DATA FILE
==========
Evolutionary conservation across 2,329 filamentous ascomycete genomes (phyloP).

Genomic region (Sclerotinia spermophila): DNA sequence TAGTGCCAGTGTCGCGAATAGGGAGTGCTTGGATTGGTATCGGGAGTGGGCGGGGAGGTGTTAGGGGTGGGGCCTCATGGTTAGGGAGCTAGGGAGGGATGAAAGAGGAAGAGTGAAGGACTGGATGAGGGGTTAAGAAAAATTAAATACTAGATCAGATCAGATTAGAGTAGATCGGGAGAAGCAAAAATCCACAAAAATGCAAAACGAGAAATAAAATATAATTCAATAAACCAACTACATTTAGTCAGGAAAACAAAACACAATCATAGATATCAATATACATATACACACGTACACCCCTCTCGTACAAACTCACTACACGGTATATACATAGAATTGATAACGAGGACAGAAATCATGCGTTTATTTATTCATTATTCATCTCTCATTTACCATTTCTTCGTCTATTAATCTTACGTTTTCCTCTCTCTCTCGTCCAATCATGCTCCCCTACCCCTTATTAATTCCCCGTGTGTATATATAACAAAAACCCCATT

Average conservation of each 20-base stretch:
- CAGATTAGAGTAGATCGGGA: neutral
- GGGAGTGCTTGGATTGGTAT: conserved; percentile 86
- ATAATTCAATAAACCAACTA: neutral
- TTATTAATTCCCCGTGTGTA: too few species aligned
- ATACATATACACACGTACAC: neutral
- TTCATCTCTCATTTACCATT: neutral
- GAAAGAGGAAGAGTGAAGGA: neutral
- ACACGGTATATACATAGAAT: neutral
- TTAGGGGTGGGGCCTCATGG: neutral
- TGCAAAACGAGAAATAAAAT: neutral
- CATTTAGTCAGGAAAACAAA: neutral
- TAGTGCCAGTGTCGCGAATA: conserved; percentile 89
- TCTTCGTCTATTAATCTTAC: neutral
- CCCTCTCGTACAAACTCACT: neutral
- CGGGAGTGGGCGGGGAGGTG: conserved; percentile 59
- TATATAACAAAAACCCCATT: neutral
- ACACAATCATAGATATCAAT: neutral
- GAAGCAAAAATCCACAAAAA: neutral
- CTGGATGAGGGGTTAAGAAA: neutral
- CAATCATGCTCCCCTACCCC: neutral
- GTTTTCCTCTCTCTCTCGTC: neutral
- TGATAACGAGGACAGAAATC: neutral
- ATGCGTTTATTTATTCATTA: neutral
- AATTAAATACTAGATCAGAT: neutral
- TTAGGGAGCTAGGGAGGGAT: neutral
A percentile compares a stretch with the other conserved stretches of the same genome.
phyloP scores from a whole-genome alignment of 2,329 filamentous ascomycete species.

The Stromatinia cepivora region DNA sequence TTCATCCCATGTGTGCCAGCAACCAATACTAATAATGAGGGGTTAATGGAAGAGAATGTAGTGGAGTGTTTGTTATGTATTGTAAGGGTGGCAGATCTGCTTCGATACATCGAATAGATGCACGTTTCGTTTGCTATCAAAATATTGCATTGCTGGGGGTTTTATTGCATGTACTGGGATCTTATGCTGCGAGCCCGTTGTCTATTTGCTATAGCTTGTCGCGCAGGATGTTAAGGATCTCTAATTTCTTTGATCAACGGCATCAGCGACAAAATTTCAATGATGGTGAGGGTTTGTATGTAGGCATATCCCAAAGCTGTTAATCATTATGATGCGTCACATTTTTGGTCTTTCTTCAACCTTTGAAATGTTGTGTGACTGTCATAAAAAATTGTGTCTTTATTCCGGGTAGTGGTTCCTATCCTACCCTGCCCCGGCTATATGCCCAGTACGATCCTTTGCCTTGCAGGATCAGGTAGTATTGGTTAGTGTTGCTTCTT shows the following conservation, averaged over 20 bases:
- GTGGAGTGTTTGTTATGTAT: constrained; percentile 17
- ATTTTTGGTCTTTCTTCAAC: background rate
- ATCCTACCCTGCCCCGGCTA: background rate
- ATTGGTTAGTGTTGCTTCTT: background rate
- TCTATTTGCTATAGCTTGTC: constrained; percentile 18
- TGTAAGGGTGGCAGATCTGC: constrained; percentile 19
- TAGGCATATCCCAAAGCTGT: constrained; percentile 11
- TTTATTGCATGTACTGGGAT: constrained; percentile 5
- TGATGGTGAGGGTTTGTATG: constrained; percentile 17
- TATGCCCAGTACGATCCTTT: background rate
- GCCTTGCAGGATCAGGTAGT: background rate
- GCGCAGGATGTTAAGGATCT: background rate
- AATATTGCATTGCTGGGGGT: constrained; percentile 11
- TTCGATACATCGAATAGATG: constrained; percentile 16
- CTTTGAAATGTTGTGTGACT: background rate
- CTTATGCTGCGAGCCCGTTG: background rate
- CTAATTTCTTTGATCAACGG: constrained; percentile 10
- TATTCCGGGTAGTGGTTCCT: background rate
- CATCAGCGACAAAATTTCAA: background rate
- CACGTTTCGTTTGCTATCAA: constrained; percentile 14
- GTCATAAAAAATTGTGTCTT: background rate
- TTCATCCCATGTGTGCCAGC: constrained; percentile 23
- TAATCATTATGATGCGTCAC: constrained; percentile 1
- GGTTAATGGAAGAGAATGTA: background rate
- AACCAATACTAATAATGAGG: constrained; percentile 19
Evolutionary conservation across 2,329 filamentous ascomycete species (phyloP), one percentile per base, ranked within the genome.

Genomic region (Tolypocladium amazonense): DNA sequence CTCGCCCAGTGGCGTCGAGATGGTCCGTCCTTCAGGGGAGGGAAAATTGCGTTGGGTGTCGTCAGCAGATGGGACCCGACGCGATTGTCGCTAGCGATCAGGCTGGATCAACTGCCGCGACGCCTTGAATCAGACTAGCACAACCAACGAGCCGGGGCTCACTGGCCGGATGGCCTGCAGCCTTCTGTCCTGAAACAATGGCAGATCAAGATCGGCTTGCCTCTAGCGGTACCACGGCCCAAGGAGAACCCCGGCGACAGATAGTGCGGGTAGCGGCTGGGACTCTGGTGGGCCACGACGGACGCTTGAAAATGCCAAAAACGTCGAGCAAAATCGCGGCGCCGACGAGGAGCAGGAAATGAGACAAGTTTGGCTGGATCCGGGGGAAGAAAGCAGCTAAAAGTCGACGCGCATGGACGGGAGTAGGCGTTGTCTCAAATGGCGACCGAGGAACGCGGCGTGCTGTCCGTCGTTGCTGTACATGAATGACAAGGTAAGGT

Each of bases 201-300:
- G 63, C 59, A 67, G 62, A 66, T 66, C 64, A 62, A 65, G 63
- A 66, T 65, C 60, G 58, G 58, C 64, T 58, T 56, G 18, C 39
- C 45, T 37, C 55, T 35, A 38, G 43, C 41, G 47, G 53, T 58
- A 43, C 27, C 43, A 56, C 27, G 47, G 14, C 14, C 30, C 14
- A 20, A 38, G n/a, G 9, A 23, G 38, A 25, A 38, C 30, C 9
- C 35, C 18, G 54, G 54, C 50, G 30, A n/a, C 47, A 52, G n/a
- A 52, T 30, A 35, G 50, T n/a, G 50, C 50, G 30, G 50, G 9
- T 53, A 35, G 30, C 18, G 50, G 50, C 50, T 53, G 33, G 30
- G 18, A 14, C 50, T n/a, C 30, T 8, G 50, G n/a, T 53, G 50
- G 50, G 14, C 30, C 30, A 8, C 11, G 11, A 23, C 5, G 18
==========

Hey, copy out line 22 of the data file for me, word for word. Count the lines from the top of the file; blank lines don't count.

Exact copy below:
- CTGGATGAGGGGTTAAGAAA: neutral